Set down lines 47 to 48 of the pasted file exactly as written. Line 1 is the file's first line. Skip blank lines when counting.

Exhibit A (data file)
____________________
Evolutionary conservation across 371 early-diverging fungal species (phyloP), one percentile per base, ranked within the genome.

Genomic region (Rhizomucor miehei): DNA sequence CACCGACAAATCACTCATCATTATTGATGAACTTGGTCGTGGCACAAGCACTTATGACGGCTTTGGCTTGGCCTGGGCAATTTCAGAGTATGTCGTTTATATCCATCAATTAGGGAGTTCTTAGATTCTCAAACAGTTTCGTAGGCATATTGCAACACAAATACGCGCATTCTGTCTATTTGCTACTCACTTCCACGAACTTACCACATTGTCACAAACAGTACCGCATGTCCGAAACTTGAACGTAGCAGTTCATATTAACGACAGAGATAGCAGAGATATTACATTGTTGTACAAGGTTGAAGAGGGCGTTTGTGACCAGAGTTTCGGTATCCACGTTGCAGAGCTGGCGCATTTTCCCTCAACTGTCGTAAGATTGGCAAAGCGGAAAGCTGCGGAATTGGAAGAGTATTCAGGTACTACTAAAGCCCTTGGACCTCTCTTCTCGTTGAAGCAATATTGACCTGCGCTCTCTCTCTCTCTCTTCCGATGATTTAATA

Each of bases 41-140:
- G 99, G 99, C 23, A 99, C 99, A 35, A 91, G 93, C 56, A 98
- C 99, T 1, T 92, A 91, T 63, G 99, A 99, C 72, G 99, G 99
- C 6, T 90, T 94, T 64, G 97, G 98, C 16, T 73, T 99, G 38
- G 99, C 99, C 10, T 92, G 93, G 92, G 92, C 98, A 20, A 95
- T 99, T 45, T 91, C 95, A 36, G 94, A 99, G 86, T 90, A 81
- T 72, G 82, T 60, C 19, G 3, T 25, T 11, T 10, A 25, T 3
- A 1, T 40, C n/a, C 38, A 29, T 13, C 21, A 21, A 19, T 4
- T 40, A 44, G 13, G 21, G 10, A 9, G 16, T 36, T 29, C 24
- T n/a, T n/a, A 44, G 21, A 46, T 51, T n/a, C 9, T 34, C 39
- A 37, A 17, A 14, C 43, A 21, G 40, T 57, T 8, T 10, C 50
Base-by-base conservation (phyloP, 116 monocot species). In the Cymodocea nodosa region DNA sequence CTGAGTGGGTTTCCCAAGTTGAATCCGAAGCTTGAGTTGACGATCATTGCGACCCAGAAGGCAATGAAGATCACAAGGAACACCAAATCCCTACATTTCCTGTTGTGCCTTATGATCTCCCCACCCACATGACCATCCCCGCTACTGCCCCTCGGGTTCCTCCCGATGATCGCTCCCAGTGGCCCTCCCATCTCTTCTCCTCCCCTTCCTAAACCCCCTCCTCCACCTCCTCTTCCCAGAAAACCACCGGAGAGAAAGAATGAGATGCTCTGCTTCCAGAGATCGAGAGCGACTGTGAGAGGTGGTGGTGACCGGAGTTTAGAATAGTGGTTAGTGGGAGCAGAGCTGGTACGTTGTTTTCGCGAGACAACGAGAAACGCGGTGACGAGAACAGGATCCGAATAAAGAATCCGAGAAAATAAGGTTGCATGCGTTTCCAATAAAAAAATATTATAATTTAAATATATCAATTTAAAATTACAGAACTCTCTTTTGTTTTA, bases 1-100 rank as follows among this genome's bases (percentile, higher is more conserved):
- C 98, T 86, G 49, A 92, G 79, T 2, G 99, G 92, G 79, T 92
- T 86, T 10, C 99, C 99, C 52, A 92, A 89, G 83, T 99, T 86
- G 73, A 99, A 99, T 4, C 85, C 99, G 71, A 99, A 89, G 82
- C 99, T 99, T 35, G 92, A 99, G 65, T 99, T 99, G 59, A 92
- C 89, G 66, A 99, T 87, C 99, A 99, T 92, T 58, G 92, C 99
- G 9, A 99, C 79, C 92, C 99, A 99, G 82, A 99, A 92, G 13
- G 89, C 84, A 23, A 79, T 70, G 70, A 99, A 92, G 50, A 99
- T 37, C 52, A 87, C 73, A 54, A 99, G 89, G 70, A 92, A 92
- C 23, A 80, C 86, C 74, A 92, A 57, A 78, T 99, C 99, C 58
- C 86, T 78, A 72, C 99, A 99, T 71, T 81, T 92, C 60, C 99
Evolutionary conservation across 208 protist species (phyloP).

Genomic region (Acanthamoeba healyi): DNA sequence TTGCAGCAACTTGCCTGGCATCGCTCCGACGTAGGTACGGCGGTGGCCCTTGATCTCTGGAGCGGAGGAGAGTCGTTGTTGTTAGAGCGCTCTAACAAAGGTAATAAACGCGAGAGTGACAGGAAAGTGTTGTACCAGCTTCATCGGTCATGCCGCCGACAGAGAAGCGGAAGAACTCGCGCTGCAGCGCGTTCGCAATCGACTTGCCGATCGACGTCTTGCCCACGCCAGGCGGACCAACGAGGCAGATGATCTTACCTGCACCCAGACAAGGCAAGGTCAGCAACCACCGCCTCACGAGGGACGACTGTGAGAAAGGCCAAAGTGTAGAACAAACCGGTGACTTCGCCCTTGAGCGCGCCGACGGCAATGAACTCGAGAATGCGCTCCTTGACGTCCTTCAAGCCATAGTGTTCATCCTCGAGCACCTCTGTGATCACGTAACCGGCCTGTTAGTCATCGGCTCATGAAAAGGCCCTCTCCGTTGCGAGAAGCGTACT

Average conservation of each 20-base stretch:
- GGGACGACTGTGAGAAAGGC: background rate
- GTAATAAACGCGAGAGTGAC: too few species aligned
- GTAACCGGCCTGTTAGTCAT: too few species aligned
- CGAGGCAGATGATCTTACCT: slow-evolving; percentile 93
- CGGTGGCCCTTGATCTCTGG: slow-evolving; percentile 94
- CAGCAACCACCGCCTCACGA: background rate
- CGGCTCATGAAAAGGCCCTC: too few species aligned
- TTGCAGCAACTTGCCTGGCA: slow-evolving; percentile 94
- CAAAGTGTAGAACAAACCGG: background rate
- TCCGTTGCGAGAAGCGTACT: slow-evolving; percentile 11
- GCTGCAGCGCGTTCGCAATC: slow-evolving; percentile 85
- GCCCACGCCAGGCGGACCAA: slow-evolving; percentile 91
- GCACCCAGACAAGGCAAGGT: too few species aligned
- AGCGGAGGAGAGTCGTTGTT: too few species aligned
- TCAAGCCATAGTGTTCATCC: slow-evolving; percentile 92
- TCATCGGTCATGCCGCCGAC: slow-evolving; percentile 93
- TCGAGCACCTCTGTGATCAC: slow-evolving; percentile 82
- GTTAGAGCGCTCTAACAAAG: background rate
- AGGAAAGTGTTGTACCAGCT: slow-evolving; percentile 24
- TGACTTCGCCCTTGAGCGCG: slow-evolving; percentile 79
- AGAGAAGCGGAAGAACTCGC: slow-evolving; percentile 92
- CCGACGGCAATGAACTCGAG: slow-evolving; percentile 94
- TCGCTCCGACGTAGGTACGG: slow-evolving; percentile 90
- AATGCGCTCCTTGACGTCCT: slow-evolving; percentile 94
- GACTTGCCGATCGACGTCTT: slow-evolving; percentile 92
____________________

- TGACTTCGCCCTTGAGCGCG: slow-evolving; percentile 79
- AGAGAAGCGGAAGAACTCGC: slow-evolving; percentile 92